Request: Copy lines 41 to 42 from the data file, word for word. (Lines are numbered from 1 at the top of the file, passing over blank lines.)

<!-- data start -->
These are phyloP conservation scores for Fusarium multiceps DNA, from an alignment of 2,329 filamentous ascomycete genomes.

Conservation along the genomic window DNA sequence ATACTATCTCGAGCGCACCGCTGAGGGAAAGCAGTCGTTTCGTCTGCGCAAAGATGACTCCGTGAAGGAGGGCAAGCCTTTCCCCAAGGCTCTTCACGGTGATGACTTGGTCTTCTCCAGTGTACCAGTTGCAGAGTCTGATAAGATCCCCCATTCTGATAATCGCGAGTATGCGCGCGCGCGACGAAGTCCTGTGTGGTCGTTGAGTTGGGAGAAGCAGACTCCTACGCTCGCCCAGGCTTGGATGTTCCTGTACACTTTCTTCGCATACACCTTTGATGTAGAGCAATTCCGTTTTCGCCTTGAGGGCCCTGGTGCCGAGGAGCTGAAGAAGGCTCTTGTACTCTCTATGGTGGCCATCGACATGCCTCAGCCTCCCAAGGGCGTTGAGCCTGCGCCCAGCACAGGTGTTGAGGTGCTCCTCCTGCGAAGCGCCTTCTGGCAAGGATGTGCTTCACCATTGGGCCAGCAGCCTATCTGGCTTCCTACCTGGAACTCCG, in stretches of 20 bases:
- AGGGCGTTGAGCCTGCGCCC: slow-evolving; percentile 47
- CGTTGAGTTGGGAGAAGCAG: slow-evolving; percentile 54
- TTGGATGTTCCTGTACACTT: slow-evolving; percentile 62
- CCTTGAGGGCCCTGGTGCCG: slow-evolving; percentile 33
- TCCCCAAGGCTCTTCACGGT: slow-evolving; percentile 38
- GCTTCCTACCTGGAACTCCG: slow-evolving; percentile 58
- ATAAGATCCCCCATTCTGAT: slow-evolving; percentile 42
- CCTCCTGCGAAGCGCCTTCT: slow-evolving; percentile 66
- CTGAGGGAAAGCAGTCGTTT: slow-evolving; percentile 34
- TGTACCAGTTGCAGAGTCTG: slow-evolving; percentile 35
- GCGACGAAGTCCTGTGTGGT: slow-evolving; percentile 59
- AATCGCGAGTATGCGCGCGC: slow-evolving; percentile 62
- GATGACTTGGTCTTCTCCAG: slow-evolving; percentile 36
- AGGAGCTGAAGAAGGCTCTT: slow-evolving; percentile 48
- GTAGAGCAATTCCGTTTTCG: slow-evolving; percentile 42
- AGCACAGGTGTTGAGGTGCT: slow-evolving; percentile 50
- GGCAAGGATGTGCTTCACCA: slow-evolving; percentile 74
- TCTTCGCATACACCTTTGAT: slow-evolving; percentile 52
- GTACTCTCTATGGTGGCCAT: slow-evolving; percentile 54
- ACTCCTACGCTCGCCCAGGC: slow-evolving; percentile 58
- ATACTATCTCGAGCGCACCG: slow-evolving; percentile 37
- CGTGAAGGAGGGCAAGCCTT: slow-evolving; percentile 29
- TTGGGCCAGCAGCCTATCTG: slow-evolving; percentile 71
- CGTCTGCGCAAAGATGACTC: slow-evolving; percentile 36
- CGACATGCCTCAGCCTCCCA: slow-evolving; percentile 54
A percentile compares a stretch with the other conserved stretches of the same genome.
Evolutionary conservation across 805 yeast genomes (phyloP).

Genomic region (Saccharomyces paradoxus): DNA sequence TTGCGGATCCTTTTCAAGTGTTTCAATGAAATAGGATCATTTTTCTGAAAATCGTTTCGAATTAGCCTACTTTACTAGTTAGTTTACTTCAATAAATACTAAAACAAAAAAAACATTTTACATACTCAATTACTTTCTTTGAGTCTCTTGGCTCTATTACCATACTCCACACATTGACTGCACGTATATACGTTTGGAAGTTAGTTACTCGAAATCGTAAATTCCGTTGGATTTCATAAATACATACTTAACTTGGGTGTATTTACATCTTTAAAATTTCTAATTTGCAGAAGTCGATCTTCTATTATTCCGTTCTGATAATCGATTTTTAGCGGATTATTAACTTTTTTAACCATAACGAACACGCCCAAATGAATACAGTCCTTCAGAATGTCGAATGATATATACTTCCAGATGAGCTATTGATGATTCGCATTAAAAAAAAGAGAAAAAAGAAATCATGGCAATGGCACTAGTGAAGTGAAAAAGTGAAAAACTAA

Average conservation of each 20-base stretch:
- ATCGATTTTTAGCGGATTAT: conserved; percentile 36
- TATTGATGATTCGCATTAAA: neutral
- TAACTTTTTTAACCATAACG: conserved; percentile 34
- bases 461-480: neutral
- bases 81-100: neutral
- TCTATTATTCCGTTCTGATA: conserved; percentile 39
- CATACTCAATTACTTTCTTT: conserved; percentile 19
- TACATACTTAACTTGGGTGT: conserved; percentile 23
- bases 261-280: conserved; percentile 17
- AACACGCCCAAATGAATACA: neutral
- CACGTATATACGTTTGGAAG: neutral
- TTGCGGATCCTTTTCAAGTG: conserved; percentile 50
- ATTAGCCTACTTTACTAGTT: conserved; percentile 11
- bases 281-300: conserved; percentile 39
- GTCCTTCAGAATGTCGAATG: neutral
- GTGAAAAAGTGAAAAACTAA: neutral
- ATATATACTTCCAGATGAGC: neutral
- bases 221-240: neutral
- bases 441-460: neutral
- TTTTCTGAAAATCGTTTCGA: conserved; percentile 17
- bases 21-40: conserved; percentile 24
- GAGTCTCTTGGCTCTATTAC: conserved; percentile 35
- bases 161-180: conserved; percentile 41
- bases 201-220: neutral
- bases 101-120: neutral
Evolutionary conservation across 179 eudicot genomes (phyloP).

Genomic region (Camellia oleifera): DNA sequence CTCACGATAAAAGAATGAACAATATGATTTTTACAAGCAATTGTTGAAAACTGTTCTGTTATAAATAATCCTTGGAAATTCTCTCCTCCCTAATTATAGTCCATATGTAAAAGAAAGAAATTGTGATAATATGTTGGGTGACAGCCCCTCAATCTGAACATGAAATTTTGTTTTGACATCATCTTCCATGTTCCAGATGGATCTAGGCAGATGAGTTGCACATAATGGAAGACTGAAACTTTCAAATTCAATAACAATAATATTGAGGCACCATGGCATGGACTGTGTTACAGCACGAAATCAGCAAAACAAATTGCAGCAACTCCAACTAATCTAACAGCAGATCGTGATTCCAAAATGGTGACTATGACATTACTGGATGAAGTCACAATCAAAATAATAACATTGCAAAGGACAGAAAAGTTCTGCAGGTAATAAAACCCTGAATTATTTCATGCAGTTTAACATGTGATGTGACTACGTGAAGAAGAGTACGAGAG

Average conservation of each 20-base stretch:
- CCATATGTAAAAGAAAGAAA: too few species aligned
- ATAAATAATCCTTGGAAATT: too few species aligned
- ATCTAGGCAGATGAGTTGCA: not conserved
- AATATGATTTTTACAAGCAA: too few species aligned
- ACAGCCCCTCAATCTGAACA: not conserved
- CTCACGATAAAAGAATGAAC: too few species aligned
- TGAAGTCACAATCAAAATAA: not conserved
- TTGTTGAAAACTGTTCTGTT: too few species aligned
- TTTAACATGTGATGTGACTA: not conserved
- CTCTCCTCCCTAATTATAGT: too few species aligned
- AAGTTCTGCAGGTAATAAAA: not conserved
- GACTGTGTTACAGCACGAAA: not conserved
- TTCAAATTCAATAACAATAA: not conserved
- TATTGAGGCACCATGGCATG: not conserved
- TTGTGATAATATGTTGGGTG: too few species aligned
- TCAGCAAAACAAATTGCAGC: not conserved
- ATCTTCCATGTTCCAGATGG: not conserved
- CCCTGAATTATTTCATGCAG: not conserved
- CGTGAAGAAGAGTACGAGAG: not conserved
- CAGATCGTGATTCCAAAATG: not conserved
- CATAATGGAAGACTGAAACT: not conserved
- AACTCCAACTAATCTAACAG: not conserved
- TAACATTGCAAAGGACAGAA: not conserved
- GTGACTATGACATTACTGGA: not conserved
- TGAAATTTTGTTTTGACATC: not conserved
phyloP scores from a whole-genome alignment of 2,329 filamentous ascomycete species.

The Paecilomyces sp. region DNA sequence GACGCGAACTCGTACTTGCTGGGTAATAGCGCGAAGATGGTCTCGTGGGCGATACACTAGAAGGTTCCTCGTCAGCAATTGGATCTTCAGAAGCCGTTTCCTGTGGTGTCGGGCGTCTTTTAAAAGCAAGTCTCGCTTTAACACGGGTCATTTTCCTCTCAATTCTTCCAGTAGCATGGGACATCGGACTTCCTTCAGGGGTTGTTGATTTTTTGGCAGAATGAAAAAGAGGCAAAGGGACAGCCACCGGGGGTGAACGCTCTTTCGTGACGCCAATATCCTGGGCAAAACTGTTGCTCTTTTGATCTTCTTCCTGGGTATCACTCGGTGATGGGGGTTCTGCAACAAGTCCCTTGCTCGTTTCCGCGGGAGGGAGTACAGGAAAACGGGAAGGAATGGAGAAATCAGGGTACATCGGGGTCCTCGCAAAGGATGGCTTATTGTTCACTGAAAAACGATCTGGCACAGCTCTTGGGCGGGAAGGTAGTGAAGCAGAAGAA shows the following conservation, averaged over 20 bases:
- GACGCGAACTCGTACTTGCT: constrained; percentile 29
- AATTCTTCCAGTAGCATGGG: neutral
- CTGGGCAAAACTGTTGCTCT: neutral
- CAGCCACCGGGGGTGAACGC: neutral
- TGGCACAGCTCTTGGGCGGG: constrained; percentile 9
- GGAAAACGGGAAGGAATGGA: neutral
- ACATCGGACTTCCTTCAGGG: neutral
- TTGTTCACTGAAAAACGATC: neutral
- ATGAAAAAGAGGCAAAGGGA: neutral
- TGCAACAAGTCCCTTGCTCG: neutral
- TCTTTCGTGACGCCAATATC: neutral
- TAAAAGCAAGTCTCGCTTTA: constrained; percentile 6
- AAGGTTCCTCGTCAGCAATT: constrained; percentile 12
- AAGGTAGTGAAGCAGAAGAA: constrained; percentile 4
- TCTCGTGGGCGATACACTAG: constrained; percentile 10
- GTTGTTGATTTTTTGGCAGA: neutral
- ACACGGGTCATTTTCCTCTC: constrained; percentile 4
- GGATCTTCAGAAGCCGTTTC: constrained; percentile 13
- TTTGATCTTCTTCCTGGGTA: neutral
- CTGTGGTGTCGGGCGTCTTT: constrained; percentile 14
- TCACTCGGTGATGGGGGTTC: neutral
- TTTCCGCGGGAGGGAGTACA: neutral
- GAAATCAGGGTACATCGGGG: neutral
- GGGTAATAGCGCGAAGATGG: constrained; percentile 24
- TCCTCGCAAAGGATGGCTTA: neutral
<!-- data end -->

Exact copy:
- AACACGCCCAAATGAATACA: neutral
- CACGTATATACGTTTGGAAG: neutral